Alex Chambers: It's Inner States, I'm Alex Chambers and we're talking with Todd Burkhardt about his life in the military, how hard it can be to talk about, and what can help open things up. Todd had been working at a center on the IU campus. Things were feeling a bit meaningless. Then, one day, an art therapist at the Eskenazi Museum of Art, the campus art museum, invited Todd and all his colleagues to an open studio event. "Come on over", she said, "I'll take you through some art-based activities that help with stress. It'll be fun." So they went. She'd laid out a bunch of materials. There were various prompts for drawing and even some group activities. Todd was surprised at his reaction to the whole thing.
Todd Burkhardt: I am not artistic and I have not done art since high school, and the only reason I did art in high school is, well, it was graded and you needed it to graduate. And I have to tell you, pun intended, I was drawn to this, right? That this intentionality of expression through non-verbal means, I really liked. I liked the ability to express. I come from a profession in some ways that is stoic in that you suck it up and you drive on. You better get comfortable with being uncomfortable 'cause that's the way it is. And I understand that mantra, but, the problem is when that mantra permeates every aspect of military life, that's problematic because you don't ask for help, mental health, if you have issues it's seen as a weakness. The military's getting a little bit better now but still have a long way to go and so what do people do? Well, we drink.
Todd Burkhardt: It's amazing how much alcohol the military sells. Best way of coping, I guess. And so using art, I thoroughly enjoyed those two hours, and I could just express in such a way where I didn't have to say anything. You could just see it in the page. And afterwards, I said to Lauren, the art therapist, I was like, "You know, I think there's something there that this helps, right? It's another tool that you can put in your toolkit or your tool bag that can help regarding mental health or about expression. And I said maybe if this can help me, there's a lot of other veterans right outside that are just like me or worse than me or not as bad as me that maybe might take to this. And so we were like screw it, let's just start doing stuff. And so we start reaching out to local veterans who were connected in the community or non-profit and we start hosting and facilitating, we've done some art therapy but generally we've done art-based wellness events. And so we've traveled to about 12 or 13 different counties in Indiana and put on events that last anywhere from 90 minutes to two and a half hours using art-based wellness, whether that's needle felting or [UNSURE OF WORD] or mask-making as a way for veterans to express themselves through non-verbal means.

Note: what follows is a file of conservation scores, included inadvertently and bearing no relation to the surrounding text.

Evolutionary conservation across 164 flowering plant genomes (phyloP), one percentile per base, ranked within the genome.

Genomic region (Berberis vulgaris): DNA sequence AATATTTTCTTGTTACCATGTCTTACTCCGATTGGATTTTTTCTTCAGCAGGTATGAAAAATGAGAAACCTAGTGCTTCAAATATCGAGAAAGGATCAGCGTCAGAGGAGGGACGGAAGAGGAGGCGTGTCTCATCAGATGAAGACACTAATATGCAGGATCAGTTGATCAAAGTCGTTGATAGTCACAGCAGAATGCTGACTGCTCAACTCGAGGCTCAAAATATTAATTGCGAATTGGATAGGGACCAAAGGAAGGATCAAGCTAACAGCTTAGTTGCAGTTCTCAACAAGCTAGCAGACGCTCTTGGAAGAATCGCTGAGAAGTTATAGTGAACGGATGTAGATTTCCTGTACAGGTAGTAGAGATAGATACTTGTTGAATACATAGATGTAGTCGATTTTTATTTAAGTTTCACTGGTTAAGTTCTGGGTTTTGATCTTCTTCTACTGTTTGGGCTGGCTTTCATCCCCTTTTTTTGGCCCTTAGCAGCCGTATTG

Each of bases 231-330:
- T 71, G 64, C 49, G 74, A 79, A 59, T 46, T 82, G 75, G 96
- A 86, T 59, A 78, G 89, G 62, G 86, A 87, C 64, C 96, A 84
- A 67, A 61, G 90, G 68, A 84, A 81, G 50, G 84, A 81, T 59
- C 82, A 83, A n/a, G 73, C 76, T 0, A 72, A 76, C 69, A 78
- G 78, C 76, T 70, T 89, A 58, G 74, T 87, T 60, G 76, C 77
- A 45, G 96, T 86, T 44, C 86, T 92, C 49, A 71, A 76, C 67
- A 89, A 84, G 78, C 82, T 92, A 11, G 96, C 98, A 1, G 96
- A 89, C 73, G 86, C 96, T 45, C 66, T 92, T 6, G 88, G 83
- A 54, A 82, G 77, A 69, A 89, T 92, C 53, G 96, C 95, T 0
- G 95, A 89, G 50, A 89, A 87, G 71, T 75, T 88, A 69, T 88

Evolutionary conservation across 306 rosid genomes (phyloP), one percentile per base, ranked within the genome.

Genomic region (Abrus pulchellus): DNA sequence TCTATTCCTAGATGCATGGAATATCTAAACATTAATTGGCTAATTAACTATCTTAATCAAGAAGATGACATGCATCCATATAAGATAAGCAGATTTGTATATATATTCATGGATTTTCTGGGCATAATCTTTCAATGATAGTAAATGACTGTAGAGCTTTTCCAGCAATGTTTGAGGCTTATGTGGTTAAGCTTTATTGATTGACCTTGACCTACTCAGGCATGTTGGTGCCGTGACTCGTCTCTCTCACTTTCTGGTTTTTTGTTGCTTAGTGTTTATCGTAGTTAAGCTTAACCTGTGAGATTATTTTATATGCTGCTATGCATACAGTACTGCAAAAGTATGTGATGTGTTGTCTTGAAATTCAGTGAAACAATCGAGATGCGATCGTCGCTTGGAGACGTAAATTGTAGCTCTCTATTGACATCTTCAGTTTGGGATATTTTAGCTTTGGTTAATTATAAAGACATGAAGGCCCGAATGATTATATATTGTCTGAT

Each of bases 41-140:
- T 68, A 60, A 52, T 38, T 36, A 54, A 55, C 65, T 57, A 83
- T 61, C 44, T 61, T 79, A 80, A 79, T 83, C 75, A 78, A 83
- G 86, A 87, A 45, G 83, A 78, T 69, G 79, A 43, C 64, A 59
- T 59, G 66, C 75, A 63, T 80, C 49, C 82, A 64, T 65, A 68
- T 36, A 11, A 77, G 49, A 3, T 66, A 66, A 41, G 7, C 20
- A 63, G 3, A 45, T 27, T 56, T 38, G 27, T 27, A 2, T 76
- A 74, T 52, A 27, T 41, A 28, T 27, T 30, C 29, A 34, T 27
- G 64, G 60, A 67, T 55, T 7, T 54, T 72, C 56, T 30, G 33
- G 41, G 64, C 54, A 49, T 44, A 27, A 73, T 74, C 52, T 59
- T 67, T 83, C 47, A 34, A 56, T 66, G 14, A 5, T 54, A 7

Todd Burkhardt: We get a lot of feedback and veterans seem to really like the opportunity to express but also there's a connectedness of pulling veterans in into a room that, to me from my experience working with different groups of veterans around the state, there's this common narrative. Although maybe we don't know each other prior to this event and you served in the Vietnam War and I served in the Cold War and you're a man and I'm a woman or whatever the case may be, it doesn't matter, you served three years or 30 years, you're a veteran so you have gone through some of the significant emotional things that I had to go through and there's this, kind of, the facades disappear a little bit and there's, for the most part, there's a sense of trust and I think it's just really neat to see conversations unfold, whatever those are. If they're war stories or they're talking about what they're doing now, whether they're talking about their grandkids or their kids or they love to go fishing. It doesn't matter. I think conversation's immaterial but it gives the veterans a chance just to talk to somebody who's like them and I think that's something that I never thought when we start putting this together and I think that's just a great component of that.
Alex Chambers: The conversations that you're seeing between the vets, are they different than they would be without the art aspect?
Todd Burkhardt: It depends. So when we do these events, we let the vets go wherever they want to go in conversation. So, we've had conversations, I talked to a woman veteran during the Indiana Department of Veterans' Affairs Women Wellness Retreat. We had about 50 women veterans who were part of the Brown County state park last March. They range from early 30s to late 60s and it was just wonderful. I do all the art making with people as well 'cause I'm a veteran and I want to go through it, then also I can give feedback of how maybe we can do things better as well and I want to engage, right? And it's just interesting. I had a really nice conversation with a woman who is now a truck driver. She served in the marines and it was a really nice conversation about her job and where she drives and she does cross-country deliveries and stuff like that. But then I've been in other ones where I had people who wanted to talk to me about the death and dying that they've been exposed to.